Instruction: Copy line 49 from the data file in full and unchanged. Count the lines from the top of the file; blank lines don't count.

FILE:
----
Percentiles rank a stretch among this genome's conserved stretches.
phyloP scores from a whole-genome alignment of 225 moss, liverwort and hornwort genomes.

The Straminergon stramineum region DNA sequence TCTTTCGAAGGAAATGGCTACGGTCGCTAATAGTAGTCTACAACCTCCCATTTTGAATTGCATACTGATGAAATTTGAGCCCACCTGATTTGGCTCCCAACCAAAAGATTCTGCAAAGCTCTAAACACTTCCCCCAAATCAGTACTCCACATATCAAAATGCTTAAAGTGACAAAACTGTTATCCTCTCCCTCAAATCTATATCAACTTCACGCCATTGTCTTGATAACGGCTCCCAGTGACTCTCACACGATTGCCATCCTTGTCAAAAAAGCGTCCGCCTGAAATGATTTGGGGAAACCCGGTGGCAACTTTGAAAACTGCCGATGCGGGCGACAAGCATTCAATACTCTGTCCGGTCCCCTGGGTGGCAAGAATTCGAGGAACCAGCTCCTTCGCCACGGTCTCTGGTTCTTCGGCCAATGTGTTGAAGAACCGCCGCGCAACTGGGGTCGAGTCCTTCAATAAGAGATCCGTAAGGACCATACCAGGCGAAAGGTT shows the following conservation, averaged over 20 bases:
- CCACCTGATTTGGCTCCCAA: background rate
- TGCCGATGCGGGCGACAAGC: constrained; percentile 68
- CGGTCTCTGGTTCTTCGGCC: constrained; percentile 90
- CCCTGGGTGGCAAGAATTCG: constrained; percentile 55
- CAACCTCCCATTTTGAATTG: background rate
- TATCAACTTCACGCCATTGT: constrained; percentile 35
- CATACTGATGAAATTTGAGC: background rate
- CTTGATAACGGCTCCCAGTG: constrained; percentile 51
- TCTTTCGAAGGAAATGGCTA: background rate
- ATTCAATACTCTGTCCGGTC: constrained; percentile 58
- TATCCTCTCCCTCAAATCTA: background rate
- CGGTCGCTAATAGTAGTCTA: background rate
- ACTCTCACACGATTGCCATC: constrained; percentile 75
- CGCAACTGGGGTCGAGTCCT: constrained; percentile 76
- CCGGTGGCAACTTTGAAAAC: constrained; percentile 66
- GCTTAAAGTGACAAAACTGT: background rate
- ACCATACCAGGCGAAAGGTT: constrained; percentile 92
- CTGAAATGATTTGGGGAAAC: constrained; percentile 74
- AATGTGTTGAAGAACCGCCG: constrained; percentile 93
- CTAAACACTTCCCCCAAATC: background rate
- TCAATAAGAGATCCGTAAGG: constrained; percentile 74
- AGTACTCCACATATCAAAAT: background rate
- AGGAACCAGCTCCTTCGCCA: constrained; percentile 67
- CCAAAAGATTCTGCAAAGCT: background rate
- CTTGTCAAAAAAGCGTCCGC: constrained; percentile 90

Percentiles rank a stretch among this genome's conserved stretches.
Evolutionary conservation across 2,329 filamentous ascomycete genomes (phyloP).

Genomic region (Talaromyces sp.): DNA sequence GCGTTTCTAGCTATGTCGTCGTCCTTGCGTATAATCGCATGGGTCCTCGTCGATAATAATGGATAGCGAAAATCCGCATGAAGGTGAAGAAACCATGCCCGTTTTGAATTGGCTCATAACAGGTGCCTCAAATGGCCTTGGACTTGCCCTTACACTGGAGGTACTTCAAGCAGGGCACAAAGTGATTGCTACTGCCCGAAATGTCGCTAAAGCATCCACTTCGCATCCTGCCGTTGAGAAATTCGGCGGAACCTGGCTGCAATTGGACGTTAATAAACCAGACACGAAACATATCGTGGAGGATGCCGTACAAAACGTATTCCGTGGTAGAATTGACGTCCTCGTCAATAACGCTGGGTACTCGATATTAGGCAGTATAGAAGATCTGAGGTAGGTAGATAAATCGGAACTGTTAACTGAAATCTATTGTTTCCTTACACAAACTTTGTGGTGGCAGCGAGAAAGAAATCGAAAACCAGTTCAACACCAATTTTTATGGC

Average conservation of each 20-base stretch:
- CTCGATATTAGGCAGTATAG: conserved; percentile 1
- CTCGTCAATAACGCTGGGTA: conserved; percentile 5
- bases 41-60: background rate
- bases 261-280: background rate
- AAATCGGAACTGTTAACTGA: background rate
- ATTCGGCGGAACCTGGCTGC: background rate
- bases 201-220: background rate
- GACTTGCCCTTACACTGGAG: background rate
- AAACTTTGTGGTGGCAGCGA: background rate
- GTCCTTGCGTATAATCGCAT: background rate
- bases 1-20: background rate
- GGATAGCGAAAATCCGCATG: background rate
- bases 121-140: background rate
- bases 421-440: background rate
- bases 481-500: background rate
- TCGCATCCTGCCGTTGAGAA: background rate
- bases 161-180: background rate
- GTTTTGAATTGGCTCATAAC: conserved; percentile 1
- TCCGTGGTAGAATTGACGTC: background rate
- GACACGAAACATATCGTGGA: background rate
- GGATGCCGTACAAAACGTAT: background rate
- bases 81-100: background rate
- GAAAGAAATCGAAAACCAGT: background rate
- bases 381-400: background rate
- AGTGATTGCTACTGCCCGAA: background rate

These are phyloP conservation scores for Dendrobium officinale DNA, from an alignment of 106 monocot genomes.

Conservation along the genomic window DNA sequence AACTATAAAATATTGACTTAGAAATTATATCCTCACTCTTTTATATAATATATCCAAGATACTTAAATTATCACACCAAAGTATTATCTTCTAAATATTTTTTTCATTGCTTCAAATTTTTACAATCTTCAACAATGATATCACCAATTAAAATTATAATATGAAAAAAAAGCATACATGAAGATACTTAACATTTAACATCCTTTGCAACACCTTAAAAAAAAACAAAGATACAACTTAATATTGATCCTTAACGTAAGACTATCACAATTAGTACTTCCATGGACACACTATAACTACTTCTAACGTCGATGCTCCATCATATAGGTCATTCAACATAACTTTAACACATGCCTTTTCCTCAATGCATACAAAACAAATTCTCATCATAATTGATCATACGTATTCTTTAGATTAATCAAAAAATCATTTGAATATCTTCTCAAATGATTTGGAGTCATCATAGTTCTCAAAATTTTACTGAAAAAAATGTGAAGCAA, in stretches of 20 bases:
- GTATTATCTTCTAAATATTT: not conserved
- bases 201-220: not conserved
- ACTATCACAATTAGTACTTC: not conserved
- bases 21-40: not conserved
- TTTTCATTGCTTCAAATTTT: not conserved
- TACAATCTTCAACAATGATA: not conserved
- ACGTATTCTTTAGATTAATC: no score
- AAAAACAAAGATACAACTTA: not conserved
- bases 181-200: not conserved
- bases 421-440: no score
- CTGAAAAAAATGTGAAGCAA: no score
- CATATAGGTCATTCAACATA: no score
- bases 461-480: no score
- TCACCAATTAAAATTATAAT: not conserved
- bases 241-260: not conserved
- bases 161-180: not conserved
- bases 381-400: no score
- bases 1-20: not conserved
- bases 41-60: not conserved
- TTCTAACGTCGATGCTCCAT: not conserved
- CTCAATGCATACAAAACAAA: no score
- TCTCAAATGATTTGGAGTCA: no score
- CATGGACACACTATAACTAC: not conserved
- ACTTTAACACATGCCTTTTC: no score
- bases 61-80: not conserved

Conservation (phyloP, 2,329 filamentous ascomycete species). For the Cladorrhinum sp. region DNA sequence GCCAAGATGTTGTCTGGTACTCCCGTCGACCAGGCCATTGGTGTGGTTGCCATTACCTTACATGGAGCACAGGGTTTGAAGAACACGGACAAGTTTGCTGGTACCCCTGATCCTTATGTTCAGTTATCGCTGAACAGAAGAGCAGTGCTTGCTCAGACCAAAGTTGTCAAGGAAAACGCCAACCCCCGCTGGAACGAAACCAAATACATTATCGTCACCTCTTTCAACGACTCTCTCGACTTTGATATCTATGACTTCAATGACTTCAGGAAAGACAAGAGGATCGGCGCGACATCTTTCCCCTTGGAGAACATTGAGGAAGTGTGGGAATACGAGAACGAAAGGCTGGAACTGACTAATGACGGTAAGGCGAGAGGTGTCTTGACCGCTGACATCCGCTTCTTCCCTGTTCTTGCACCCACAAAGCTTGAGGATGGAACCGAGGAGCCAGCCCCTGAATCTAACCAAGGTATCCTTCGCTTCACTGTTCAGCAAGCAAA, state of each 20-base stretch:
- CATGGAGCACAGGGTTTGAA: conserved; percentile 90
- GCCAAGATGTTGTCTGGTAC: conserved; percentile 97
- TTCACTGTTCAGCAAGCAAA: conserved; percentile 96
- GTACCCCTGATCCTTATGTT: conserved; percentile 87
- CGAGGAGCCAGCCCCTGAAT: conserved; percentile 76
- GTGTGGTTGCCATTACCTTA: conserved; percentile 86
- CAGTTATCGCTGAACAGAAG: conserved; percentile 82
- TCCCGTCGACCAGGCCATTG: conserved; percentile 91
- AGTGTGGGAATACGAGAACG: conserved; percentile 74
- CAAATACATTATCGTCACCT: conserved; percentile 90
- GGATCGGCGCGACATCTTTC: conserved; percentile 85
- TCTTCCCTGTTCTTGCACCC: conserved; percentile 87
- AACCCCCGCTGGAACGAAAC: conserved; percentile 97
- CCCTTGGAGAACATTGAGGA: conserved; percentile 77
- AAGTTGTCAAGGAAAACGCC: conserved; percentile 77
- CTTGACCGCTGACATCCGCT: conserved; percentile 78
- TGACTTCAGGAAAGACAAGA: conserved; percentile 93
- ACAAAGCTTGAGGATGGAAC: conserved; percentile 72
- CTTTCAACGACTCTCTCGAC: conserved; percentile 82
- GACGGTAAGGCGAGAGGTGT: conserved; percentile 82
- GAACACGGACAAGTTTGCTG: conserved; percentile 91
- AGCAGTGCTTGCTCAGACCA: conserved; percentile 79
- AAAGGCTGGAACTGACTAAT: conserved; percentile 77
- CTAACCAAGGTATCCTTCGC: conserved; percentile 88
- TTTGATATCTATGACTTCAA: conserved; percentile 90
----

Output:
- bases 161-180: background rate